A 401(k) is a popular first choice for retirement savings, because it offers high contribution limits. Many employers chip in as well, which makes saving enough a little less daunting. But not everyone has access to one of these accounts.
Saving for retirement without one is more challenging, but it's doable if you're focused and make smart use of the accounts available to you. Here are a few options to consider if you're trying to save for retirement without a 401(k).
A self-employed retirement account, if eligible
A self-employed retirement account is your best alternative to a 401(k) if you're eligible for one. These are designed for individuals who own their own businesses. They often offer higher contribution limits than 401(k)s, because you can make contributions as both the employer and employee.
They get a little more complicated if you have employees, because some accounts require employers to match a portion of their employees' contributions. That could prove too costly for you.
There are several types of self-employed retirement accounts, each with their own pros and cons. Some of the most popular are:
Review each of them to see which is the best fit for you before you open one.
Anyone earning income throughout the year can open and contribute to an IRA. These accounts have several advantages over 401(k)s, including a greater selection of investments. You can also choose between paying taxes now in exchange for tax-free retirement distributions (Roth IRA) or deferring taxes until retirement (traditional IRA).
The biggest drawback to IRAs is their low contribution limit. You can only contribute up to $6,000 to an IRA in 2021, or $7,000 if you're 50 or older. Those numbers are much smaller than the $19,500 limit for a 401(k), or $26,000 if you're 50 or older. Contribution limits can change periodically, but they'll always be far below what the 401(k) offers. If you plan to save more than $6,000 to $7,000 for retirement this year, you should pair an IRA with one of the other accounts listed here.
A health savings account
Health savings accounts (HSAs) weren't designed to be retirement accounts, but they are nonetheless a great place to stash some of your savings. Money you contribute to an HSA reduces your taxable income for the year, just like your contributions to a traditional IRA or 401(k), and if you use the money for medical expenses, you won't pay taxes on it at all.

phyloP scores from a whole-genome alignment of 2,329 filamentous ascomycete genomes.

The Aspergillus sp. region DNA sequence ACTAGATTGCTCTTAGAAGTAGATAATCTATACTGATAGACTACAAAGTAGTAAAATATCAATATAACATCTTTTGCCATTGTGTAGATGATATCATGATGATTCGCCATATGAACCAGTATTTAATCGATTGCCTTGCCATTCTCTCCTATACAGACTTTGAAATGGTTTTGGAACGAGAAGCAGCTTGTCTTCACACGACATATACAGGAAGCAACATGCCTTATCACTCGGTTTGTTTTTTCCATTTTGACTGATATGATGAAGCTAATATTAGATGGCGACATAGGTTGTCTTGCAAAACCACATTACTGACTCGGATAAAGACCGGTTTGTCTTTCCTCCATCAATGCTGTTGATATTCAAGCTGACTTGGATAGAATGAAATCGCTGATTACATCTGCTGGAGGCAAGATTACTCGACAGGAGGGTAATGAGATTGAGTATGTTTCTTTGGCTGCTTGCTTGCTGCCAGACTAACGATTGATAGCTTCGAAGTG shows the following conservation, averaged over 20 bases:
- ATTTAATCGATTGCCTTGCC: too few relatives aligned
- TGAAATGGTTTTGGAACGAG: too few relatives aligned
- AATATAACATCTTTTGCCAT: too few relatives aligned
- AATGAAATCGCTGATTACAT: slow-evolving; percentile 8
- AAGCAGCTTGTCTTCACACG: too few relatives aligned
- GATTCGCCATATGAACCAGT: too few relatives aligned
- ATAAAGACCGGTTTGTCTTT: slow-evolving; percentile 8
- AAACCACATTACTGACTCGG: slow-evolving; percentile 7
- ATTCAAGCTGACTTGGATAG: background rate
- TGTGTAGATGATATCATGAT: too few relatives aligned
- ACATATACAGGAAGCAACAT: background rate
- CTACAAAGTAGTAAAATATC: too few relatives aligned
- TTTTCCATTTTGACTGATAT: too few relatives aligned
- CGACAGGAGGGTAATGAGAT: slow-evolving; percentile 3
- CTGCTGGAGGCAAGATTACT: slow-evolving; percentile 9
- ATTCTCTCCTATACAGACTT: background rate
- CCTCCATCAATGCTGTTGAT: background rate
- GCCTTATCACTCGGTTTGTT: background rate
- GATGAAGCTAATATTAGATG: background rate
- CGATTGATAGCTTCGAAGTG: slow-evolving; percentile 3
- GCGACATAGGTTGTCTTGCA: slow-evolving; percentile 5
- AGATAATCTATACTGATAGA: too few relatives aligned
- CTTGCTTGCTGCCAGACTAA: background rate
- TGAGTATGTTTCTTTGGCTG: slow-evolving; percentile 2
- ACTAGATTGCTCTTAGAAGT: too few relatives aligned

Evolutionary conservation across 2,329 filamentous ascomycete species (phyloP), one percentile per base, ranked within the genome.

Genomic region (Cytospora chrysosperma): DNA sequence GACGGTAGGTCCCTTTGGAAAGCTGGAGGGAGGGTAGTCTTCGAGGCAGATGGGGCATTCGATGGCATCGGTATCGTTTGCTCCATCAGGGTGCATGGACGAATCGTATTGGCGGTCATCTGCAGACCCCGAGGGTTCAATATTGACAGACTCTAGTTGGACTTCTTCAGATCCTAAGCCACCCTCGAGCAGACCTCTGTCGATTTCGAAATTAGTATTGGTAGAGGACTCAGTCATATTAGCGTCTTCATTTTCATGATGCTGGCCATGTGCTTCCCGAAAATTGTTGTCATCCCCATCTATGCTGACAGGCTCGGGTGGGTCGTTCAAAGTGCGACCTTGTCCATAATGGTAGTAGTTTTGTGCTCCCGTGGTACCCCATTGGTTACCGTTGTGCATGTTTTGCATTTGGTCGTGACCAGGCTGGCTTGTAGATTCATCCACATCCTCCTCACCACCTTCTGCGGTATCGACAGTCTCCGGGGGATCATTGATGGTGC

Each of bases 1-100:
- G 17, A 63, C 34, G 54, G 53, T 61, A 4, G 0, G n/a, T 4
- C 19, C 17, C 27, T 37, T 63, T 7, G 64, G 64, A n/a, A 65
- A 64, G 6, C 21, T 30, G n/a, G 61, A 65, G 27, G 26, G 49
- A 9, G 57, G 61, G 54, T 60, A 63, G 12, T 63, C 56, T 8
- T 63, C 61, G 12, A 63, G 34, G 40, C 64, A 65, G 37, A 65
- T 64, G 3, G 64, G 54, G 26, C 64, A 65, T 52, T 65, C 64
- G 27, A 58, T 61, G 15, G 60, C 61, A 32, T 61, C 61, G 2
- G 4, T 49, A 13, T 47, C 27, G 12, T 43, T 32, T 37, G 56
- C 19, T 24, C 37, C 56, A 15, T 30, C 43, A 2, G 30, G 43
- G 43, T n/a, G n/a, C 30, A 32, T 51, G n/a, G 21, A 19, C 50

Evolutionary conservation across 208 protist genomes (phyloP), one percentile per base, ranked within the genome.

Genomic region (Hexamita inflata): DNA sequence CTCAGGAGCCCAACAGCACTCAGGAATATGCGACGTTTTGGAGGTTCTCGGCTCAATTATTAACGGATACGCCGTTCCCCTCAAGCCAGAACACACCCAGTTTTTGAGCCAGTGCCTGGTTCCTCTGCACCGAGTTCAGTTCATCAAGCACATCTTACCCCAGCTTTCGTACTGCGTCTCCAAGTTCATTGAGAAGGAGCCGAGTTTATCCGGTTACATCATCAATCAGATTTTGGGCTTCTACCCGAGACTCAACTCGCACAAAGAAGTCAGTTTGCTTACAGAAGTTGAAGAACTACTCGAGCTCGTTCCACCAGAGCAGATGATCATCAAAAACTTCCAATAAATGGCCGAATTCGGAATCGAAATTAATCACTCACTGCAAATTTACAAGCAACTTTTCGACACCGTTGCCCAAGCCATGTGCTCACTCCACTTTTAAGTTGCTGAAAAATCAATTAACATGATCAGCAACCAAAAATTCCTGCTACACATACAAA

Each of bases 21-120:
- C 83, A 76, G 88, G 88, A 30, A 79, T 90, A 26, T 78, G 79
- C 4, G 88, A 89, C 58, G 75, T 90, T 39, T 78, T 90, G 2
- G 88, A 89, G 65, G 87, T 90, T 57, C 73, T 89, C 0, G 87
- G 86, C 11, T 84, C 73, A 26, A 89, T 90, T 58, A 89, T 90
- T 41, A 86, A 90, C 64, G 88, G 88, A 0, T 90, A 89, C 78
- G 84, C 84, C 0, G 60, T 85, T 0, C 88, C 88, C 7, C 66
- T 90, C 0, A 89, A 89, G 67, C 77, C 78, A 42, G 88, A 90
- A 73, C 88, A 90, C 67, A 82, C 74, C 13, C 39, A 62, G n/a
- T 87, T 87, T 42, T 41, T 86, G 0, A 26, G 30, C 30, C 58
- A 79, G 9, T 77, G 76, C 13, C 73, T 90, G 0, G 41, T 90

The real benefit for those using their HSA for retirement savings comes at 65. At this point, you can use money for non-medical expenses without paying the 20% penalty that you would face otherwise. You'll still owe taxes on non-medical withdrawals, but you won't have to worry about required minimum distributions (RMDs) when you turn 72 like you do with most retirement accounts, so you can leave your money in the HSA for as long as you'd like.
You must have a high-deductible health insurance plan to open and contribute to an HSA. This is a plan with a deductible of $1,400 or more for an individual and $2,800 or more for a family. If you qualify, you can contribute up to $3,600 as an individual in 2021 or $7,200 if you have a family plan.
A taxable brokerage account
Anyone can contribute to a taxable brokerage account. They're not strictly for retirement, and they don't give you the same tax breaks as the accounts mentioned above, but you can still save some money on taxes if you hold onto your investments long term.
Capital gains from investments you've held for less than one year are taxed at the same rate as income from a job, but if you hold your investments for a year or more, they're subject to long-term capital gains taxes. Here's a detailed guide if you want to learn more about how that all works, but essentially, it means you'll owe the government a smaller percentage of your investment earnings than you would if you had to pay normal income taxes on it. You might not owe any taxes at all on your investment earnings if your income is below a certain threshold for your tax filing status.
Another big advantage of taxable brokerage accounts is that there aren't any rules on when you can withdraw the funds, so you won't pay penalties for taking the money out before reaching 59 1/2 years old like you would with a 401(k) or IRA. That said, if you're planning to use your taxable brokerage account primarily for retirement savings, it's best to leave the money in your account as long as possible.
You can use one or a combination of the accounts listed here to save for retirement. Whichever you choose, make sure you understand any rules or contribution limits associated with it and contribute money regularly. Consistency is key to building up a large enough nest egg to see you through retirement.
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